The International Court of Justice in The Hague has ruled that the barrier Israel is building in the West Bank violates international law, and it says the United Nations should take action to stop its construction. The court demanded that Israel tear down those parts of the barrier that have already been built.
In an advisory opinion requested by the U.N. General Assembly, the court found that the barrier, or the wall, as the court called it, infringes the right of Palestinians to self-determination and is, therefore, a breach of Israel's obligation to respect that right.
Presiding judge Shi Jiuyong says that, despite Israel's protests that the barrier is essential to its security, it could amount to a de facto annexation of occupied Palestinian territory.
"The court considers that Israel cannot rely on the right of self-defense or on a state of necessity in order to preclude the wrongfulness of the construction of the wall," the judge said. "The court, accordingly, finds that construction of the wall and its associated regimen are contrary to international law."
He says the barrier extended deep into the West Bank to encompass Jewish settlements in occupied Palestinian territory.
"The route of the wall, as fixed by the Israeli government, includes within a closed area to which a special administrative region applies, some 80 percent of the settlers living in the occupied Palestinian territory," he said. "Moreover, it is apparent from an examination of a map available to the court that the wall's sinuous route has been traced in such a way as to include in that area the great majority of the Israeli settlements in the occupied Palestinian territory, including East Jerusalem."
The court's also says Israel should compensate Palestinians who have been negatively affected by the barrier and return land seized to construct it.
In addition, the court rejects Israeli arguments that it had no right to issue an opinion on the barrier. Israel says it is a bilateral matter between Israelis and Palestinians. Israel also argues that the court can only hear disputes between existing states and that Palestine is not, in fact, a state. But Judge Shi says the court does have jurisdiction.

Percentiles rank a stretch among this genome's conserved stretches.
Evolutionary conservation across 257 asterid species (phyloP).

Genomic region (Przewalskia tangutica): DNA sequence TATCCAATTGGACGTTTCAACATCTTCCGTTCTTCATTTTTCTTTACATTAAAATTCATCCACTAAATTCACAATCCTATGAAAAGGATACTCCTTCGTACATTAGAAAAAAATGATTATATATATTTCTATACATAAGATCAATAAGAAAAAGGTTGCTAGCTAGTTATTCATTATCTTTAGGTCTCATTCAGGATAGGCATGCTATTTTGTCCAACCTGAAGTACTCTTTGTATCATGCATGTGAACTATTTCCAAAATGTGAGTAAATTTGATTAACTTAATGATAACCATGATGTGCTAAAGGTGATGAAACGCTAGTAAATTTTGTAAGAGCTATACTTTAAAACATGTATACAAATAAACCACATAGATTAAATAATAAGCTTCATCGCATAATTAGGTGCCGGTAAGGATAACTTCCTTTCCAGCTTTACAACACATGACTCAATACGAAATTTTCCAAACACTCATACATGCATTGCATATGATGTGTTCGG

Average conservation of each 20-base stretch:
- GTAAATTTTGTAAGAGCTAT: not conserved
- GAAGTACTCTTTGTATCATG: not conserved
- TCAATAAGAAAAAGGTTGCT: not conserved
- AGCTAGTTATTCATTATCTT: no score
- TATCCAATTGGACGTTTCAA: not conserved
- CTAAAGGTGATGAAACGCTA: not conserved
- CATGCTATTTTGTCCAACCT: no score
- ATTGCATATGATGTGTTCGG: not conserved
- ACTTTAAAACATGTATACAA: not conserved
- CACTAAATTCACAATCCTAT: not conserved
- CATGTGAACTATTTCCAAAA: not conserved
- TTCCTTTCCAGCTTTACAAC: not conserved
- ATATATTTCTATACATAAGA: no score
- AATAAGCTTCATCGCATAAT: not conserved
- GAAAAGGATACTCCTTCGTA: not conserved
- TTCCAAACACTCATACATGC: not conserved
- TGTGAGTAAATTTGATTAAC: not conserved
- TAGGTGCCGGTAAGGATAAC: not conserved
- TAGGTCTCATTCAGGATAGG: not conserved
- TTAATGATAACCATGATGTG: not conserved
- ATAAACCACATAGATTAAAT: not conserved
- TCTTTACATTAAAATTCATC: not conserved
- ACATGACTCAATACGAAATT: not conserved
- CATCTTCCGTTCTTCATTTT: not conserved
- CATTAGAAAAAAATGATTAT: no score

"The court concludes not only that it has jurisdiction to give an opinion on the question put to it by the General Assembly but also that there is no compelling reason for it to use its discretionary power not to give that opinion," said Judge Jiuyong.
The court says it is now up to the U.N. Security Council and the General Assembly to consider what action is required to end what it calls the illegal situation resulting from the construction of the wall.
The International Court of Justice is the United Nation's principal judicial organ. At work since 1946, it acts either when asked to settle disputes among its member states or, as it did in this case, give advisory opinions.
Although the court's opinion is not legally binding, Susan Breau, a fellow at Britain's Institute for International and Comparative Law, describes it as being significant.
"That is an opinion of the court that goes back to the General Assembly," she said. "In other words, the member states are now under an obligation to consider this opinion, so it's not simply window-dressing. It is a significant opinion that has to be considered."
Ms. Breau says the General Assembly might draft a resolution calling for the Israeli barrier to be dismantled. But she says such a move in the Security Council would not prosper because the United States, Israel's ally, would probably veto it.